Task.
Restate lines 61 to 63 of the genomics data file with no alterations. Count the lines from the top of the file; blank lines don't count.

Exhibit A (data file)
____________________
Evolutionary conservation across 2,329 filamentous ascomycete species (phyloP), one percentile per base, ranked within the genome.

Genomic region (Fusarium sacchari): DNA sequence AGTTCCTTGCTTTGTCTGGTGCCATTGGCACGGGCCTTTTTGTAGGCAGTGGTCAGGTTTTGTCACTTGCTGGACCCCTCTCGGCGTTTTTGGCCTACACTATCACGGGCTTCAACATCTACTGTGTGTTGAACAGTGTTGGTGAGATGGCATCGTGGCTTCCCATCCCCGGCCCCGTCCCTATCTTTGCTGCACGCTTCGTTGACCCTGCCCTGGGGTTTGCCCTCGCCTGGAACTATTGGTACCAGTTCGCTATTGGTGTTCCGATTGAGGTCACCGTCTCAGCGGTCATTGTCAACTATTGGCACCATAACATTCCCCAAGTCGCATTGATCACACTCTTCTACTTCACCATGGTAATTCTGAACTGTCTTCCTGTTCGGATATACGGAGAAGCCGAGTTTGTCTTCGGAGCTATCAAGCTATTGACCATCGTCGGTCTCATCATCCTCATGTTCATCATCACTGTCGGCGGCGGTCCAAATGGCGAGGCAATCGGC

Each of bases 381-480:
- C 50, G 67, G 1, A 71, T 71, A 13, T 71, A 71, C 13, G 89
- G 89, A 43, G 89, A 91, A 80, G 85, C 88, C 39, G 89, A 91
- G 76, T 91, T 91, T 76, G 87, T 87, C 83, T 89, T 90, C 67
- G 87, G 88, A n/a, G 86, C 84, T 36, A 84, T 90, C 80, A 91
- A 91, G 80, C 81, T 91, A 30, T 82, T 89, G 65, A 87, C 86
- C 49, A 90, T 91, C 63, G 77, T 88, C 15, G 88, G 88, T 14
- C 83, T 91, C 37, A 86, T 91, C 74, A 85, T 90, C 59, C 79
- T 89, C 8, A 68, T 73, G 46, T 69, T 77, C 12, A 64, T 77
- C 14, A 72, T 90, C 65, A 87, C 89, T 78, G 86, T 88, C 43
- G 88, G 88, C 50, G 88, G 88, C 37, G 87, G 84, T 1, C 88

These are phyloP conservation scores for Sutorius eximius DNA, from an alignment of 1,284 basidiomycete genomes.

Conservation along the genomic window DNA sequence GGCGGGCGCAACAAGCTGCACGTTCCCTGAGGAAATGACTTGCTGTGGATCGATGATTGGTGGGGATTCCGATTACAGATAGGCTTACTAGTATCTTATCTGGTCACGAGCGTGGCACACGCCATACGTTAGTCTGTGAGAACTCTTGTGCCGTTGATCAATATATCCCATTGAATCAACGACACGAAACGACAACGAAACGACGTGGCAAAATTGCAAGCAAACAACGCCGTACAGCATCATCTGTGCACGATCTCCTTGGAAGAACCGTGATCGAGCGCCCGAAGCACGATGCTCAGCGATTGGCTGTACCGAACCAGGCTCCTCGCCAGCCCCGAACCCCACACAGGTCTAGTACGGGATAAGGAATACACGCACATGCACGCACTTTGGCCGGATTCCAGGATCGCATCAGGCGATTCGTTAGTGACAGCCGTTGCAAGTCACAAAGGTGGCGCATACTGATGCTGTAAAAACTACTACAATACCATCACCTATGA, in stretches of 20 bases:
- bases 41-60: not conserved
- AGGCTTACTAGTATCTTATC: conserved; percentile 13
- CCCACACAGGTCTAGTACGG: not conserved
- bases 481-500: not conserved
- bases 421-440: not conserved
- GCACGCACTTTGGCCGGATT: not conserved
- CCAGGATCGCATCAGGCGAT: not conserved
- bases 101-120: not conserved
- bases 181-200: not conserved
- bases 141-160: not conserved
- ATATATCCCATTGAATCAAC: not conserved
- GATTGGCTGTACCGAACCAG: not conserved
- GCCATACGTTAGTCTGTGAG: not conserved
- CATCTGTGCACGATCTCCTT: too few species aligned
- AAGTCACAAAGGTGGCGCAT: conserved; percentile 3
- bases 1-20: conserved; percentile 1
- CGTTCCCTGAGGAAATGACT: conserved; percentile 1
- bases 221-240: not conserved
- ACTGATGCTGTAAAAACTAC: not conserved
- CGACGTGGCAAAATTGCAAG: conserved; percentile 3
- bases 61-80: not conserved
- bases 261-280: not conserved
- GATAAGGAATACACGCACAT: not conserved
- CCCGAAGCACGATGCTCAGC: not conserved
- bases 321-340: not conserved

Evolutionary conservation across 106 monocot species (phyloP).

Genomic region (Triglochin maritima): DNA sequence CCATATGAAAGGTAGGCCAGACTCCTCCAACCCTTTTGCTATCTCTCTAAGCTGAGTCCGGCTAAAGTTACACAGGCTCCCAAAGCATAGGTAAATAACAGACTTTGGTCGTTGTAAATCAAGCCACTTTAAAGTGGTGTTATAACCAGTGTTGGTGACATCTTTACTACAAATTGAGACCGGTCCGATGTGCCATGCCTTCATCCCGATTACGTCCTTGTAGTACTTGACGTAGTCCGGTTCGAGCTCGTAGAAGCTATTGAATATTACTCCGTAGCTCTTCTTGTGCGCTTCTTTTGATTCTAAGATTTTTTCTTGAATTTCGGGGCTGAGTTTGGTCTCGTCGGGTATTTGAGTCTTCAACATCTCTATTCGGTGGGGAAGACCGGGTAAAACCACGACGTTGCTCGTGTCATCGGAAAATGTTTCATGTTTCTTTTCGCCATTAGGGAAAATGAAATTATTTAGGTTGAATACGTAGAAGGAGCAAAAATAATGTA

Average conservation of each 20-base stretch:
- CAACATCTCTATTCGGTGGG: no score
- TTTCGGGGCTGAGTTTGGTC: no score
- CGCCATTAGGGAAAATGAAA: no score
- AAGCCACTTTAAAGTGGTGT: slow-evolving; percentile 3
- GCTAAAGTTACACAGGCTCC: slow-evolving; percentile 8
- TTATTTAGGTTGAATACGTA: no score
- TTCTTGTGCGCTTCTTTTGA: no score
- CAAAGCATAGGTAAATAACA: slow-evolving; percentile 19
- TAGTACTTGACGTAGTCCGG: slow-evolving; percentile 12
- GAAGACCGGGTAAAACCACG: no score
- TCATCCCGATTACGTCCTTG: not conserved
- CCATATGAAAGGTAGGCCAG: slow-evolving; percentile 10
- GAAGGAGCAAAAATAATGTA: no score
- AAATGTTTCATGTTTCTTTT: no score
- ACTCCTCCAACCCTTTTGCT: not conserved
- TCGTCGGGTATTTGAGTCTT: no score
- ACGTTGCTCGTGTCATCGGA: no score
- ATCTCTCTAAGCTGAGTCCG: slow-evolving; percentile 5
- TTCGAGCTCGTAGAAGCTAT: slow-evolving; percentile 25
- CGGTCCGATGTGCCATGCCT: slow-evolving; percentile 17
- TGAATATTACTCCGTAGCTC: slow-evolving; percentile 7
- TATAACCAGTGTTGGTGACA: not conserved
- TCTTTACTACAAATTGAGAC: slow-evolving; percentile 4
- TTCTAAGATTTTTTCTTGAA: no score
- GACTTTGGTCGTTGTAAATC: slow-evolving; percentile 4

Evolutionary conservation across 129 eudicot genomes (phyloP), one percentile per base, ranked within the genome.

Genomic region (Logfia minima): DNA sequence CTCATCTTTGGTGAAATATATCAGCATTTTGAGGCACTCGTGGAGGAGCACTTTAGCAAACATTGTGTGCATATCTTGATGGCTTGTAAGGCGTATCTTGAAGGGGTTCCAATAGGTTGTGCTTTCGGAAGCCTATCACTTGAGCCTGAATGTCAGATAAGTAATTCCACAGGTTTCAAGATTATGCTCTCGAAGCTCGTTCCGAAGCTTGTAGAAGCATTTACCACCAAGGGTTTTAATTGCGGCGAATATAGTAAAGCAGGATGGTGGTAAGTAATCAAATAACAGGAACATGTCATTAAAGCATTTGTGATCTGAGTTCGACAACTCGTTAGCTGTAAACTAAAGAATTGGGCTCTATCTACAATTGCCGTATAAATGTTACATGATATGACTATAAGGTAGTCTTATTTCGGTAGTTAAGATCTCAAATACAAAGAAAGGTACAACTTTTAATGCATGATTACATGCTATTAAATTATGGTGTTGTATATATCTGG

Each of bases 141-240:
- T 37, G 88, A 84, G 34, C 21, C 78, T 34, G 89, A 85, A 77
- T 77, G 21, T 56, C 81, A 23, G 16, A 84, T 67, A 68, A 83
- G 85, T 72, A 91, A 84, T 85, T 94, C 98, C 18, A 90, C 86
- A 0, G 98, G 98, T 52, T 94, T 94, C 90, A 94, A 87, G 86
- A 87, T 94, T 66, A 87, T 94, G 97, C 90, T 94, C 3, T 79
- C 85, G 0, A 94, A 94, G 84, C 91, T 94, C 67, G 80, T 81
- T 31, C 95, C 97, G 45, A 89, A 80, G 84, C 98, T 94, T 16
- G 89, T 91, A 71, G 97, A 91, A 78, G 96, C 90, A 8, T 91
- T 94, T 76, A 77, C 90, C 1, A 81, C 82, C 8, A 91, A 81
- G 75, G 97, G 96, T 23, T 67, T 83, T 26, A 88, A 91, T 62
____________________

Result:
- ATCTCTCTAAGCTGAGTCCG: slow-evolving; percentile 5
- TTCGAGCTCGTAGAAGCTAT: slow-evolving; percentile 25
- CGGTCCGATGTGCCATGCCT: slow-evolving; percentile 17